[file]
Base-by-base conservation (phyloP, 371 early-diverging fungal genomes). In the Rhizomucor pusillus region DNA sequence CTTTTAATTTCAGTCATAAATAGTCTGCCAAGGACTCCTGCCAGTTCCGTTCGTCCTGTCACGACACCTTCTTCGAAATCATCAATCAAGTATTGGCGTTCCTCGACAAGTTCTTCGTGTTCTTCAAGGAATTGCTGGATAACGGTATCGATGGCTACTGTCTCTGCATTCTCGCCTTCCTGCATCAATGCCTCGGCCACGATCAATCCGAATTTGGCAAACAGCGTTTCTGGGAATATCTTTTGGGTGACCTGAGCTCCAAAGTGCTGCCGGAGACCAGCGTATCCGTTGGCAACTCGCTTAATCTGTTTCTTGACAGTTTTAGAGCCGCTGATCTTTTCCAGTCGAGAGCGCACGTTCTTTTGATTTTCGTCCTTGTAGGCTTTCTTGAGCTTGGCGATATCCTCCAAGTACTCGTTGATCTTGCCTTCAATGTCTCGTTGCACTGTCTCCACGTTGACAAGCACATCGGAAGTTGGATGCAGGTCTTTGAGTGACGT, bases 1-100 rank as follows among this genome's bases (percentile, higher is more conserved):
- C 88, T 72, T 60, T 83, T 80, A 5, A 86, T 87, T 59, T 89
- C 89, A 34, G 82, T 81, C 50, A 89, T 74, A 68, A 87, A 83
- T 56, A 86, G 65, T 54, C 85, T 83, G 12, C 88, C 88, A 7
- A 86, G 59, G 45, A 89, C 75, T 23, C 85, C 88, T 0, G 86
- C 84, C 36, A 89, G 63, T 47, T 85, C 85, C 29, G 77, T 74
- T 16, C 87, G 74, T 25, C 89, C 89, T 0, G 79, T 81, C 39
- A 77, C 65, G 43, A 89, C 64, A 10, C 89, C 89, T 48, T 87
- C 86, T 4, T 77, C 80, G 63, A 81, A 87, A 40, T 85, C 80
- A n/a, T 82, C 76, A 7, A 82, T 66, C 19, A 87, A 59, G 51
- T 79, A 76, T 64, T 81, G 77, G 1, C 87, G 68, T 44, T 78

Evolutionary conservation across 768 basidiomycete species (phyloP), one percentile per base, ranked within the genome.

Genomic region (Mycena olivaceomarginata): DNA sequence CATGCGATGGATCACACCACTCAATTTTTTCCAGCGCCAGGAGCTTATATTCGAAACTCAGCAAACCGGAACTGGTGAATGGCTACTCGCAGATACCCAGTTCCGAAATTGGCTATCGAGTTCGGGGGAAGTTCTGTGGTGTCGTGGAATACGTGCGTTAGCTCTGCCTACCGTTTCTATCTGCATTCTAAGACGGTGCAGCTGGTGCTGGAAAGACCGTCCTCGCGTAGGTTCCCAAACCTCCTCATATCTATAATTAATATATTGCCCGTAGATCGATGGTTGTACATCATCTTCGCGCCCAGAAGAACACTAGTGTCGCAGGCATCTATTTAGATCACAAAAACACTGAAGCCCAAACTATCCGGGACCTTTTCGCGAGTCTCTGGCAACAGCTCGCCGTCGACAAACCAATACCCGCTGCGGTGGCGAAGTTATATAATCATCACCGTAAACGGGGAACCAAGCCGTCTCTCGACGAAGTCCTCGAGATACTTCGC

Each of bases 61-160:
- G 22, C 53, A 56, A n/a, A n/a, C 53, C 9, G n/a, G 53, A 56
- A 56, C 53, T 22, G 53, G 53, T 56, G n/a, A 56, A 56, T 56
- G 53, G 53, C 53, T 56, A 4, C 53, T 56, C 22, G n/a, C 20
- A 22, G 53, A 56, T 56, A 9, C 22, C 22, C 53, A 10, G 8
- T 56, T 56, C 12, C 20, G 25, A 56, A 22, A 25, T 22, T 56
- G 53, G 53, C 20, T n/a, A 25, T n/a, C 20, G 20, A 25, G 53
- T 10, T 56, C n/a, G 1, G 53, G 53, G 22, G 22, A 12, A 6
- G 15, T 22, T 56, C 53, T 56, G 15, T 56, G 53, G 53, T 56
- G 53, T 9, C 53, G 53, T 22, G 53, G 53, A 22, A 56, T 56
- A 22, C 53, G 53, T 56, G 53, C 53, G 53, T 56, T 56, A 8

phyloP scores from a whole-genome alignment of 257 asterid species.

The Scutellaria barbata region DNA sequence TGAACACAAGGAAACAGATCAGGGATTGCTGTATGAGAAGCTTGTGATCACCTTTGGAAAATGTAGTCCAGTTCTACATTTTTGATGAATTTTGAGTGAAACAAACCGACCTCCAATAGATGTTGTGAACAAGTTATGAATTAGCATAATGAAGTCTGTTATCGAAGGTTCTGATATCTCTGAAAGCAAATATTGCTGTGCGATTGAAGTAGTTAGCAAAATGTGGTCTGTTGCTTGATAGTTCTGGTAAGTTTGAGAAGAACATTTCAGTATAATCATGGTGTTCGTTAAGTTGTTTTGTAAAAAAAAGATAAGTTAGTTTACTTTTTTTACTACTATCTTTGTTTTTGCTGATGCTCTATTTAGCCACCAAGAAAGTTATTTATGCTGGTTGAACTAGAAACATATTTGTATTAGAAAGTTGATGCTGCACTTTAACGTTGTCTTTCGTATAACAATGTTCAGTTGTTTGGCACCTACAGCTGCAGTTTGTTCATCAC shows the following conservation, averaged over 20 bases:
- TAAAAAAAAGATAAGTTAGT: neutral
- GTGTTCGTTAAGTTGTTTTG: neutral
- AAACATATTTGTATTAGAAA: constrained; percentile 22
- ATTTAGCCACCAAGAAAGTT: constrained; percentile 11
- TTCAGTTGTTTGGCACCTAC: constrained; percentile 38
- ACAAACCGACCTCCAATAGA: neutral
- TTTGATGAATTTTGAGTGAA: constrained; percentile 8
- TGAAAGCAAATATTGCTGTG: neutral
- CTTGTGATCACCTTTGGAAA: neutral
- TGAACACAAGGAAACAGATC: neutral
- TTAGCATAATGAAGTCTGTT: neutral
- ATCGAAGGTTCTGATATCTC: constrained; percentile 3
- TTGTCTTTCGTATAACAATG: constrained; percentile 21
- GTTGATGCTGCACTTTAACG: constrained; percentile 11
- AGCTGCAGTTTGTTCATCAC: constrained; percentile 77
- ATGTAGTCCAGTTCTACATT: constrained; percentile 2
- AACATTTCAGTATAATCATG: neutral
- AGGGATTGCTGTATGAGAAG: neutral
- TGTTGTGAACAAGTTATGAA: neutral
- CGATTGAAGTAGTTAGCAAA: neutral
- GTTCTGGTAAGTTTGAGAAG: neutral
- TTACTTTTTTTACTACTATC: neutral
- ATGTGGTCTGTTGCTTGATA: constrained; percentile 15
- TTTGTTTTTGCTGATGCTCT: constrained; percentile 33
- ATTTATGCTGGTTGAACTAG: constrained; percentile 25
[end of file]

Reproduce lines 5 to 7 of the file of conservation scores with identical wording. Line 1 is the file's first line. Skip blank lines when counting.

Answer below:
- A 86, G 59, G 45, A 89, C 75, T 23, C 85, C 88, T 0, G 86
- C 84, C 36, A 89, G 63, T 47, T 85, C 85, C 29, G 77, T 74
- T 16, C 87, G 74, T 25, C 89, C 89, T 0, G 79, T 81, C 39